We met the owner as he came to the table to see how we were doing. I told him our story and he said he was probably there that day. Of course he was. His presence completes the picture beautifully. I asked him if we could get a couple of their world famous, "I Closed Wolski's bumper stickers and he kindly obliged. One of them was an old favorite and it reads, "Wolski's Tavern: Adventure, Danger...Romance."

I, for one, can attest to the romance part.

Happy Anniversary, Donna!

Blogging off...

Thursday, June 14, 2018

The Portland House Pays Itself A Visit

So a while back, I sent a copy of The Portland House: a '70's memoir to THE Portland House. It was a suggestion by my sister, Jane. She thought it would be a cool idea to surprise the owners and let them know that their house was famous in a sub-atomic micro fame sort of way.

I sent them the book with a short note basically telling them that it was the house I grew up in  and I thought they might enjoy reading some of its history. I also told them that if they felt compelled, they could leave it for the next owners or even share it around the neighborhood. I sort of hoped for a response, just to see what they thought.

Well, today a card came from The Portland House family.

The card was written by the wife of the current owner - the same owner who bought it from us over 32 years ago. She said that they did a big renovation five years ago, including a new garage from what I can see. They also removed the open porch and put on an enclosed one. She said they had 3 boys and that the grandchildren love coming over.

The card closed with an offer to show me the house any time I was in town. She also gave me her email address. I will definitely follow up with her and possibly take her up on her offer.

As I've said during some of my readings, our houses represent a vicious cycle of move-in, live, move-out, repeat. And within the structure we create the memories, we take those memories with us along with the couch and kitchen table.
The Portland House was where us kids became who we were to become, if that makes sense. It formed the framework for our identities that we carried into our own homes as adults.

And looking at the love, success and joy in the lives of each of my siblings, Mom and that old house did our family pretty good.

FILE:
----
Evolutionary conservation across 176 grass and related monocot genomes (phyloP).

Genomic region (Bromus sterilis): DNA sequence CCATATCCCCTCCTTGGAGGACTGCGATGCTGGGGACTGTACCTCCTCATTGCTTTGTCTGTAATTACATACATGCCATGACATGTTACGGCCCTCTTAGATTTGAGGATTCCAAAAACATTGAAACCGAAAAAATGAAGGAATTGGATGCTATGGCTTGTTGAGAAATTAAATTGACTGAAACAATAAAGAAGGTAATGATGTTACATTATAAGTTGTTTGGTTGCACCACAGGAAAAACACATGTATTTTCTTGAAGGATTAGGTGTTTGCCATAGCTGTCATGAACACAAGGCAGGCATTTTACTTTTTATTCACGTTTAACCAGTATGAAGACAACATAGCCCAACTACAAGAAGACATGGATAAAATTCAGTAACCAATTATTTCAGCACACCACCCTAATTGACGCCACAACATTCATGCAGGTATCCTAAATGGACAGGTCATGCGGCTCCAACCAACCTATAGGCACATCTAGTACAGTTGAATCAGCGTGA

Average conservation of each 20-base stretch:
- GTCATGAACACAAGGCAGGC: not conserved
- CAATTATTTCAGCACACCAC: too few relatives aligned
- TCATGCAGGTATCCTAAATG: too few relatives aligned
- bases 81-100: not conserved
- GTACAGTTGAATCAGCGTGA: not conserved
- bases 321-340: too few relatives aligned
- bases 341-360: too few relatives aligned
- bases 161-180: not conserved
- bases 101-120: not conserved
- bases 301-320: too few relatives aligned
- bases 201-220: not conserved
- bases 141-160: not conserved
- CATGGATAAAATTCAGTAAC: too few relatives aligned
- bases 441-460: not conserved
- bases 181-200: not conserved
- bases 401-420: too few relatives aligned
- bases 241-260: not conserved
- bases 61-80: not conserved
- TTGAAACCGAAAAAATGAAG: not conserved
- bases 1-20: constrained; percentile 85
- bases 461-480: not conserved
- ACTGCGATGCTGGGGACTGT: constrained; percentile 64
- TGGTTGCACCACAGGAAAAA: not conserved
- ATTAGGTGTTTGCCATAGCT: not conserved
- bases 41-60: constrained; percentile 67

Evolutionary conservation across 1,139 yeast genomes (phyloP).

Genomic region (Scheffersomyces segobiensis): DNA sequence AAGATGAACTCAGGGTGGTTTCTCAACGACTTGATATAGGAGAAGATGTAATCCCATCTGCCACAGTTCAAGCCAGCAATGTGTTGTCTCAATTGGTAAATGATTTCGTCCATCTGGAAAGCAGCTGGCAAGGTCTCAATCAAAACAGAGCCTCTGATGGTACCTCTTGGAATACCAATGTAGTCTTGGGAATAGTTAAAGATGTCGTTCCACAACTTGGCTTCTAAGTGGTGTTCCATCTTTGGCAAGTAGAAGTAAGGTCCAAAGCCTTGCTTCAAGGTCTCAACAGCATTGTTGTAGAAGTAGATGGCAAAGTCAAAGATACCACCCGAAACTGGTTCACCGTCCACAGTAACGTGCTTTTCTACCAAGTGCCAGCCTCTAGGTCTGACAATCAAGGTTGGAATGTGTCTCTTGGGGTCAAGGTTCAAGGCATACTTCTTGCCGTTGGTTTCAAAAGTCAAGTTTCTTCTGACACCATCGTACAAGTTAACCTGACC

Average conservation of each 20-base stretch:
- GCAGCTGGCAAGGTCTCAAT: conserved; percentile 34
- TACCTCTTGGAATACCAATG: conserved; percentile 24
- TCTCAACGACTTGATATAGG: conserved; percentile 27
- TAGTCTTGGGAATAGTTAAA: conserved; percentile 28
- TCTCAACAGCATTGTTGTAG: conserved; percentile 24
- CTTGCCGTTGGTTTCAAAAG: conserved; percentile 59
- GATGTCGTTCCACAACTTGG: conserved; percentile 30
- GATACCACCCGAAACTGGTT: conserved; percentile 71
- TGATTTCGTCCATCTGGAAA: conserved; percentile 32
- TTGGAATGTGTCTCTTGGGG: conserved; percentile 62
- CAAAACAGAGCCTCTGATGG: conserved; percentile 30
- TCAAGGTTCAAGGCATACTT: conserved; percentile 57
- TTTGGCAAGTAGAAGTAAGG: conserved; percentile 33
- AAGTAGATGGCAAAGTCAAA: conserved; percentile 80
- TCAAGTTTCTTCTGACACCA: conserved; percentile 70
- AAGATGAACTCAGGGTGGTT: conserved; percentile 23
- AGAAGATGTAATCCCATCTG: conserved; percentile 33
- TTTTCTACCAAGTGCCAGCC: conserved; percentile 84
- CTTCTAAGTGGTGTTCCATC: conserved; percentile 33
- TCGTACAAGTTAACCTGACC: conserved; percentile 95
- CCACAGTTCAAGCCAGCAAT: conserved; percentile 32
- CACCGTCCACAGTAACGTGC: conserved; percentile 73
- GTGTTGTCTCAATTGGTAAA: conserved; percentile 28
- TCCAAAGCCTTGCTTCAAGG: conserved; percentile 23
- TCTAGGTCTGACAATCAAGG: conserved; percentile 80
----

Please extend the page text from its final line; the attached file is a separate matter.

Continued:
Blogging off...

Sunday, June 10, 2018

Watching For It

Like most people, I go through peaks and valleys from week to week, month to month. Unlike some, I am fortunate that the peaks far outnumber the valleys for me. I sincerely believe that part of that is because I try and focus on the positive. Negative people and thoughts bring me down, so I try and minimize them in my sphere. I've been known to hide Facebook friends who are continually negative or crass. People griping in person are hard enough, I don't need to see it on social media. 

Anyway, this week on several occasions (usually while walking the dog) I was overcome by feelings of gratitude for the direction my life is going. By this I mean the people I call friends, my beautiful wife and kids, my job and my church. A few encounters I had this week served as reminders.

  • On Monday, I went before the Village of Wales Board for my monthly poetry reading. This is a great privilege for me - something I look forward to. This appointment to Poet Laureate was brought forth by a poet friend/contact of mine. 
  • Tuesday, I went back out to Wales, across the street from the Village Hall at Mama D's Coffee. This was to meet with a (relatively) new friend who asked to meet and talk about writing. She would like to write her memoir and wanted to pick my brain. We talked a little writing and a lot
    about our upbringing and our pasts...for two and a half hours. Her story was heartbreaking and redemptive all at the same time. All it took was for me to show up. And it made me realize how far I've come with recognizing that we need to lean into people's lives to make our own richer.
  • On Thursday I had coffee with my normal Thursday guys at Cafe De Arts. These outings sometimes start slow, but by the end of them I am always disappointed that we have to leave. We talk about deep topics on God, culture, politics and how we are supposed to interact with the world. Great guys who challenge me to think and press my faith to new levels. Oh, and coffee that rockets me through my morning.
  • I never cease to be amazed by the fact that I have four books to my credit. This week I saw a preview of my cover for my forthcoming chapbook, On a Road (10/21/2018) and it just kind of hit me that here I am doing what I'd always wanted to do, and low and behold, it's actually working. I still tell people I'm just kind of making it up as I go, because I am. I don't know what the hell I'm doing, but it sure is fun.
  • Last week was spent training a new employee. With the recent retirement of my boss and the moving on of another employee, our office was decimated to half the staff it once was. At first it was initially incredibly stressful and overwhelming. Recently though, I have come to realize that I am as happy as I've been at the County in a long time. We are developing a new GIS team, a new rapport and an overall healthier work environment. What I once feared and dreaded has turned out to be all good.
  • The people in my church community never cease to amaze me. Always watching out for one another. This week when my mom was admitted to the hospital, they made a point to pray for her at a Wednesday meeting. I've been to all sizes of church, but the one that makes me feel the most connected to other people of faith is this one. Small, house based communities of people who care about one another and the world they live in trying to make a difference.
So, sorry this post was so happily positive, but like I said, I try and focus on what's right in my life, because there's enough wrong out there without me adding to it.

Keep your eyes open for the good in your week, this week. Because it's out there.

Blogging off...